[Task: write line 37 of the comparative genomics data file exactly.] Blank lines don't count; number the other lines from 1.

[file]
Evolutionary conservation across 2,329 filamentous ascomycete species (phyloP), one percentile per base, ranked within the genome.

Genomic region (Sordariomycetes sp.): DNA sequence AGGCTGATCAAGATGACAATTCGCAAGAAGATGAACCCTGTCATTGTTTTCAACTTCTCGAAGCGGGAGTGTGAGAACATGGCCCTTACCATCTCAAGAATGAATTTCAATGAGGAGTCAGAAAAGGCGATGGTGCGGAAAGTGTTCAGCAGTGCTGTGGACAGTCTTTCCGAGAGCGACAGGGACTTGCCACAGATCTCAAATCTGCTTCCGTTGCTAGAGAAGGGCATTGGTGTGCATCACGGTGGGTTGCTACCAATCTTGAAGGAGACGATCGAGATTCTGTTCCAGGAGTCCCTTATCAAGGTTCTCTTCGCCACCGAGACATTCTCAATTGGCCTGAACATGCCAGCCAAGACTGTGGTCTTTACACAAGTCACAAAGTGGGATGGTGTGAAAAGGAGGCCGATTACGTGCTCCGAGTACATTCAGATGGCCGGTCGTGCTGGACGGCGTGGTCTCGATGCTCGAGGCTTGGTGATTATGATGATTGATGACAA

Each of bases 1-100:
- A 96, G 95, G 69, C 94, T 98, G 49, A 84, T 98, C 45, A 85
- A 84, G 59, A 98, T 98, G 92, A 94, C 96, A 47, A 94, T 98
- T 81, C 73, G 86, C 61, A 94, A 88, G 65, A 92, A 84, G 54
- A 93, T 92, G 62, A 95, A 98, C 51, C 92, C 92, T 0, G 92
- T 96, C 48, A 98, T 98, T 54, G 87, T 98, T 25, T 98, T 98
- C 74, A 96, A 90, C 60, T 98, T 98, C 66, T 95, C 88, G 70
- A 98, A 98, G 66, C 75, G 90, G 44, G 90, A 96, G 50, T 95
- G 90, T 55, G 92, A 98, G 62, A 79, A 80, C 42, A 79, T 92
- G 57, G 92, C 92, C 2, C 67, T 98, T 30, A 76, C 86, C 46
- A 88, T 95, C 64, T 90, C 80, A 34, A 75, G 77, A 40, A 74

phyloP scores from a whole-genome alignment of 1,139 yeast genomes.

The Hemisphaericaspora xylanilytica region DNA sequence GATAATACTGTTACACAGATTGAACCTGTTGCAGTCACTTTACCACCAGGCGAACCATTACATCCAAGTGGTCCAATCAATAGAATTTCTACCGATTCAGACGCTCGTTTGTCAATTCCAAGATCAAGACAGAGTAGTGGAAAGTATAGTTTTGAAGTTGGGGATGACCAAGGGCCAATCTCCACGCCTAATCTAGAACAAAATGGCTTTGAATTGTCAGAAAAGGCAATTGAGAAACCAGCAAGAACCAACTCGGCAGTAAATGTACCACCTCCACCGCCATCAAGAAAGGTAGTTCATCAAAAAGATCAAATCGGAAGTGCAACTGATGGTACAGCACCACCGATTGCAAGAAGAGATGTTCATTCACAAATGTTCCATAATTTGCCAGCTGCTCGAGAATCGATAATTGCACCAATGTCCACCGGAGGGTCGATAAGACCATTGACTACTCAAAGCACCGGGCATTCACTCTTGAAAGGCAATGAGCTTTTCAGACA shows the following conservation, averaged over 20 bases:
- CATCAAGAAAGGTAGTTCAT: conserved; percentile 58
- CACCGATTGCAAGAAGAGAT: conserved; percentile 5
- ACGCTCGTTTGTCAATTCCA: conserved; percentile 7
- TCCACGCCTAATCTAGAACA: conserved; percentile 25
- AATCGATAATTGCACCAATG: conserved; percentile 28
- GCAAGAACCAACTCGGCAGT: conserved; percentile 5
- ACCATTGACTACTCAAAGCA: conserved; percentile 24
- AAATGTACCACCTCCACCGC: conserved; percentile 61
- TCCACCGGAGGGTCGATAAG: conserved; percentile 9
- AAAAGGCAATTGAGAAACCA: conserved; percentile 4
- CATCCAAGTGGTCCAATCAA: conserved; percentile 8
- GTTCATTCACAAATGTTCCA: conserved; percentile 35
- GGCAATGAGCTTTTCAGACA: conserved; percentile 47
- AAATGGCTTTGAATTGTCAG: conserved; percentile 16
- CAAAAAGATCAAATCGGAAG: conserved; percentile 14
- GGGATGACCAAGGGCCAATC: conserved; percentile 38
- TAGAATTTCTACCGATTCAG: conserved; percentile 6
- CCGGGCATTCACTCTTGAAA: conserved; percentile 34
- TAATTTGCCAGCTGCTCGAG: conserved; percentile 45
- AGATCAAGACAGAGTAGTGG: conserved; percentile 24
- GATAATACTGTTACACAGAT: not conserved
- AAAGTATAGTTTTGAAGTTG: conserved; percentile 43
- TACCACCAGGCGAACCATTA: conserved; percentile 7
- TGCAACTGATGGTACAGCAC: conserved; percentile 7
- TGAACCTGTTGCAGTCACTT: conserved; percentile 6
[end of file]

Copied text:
- AAAGTATAGTTTTGAAGTTG: conserved; percentile 43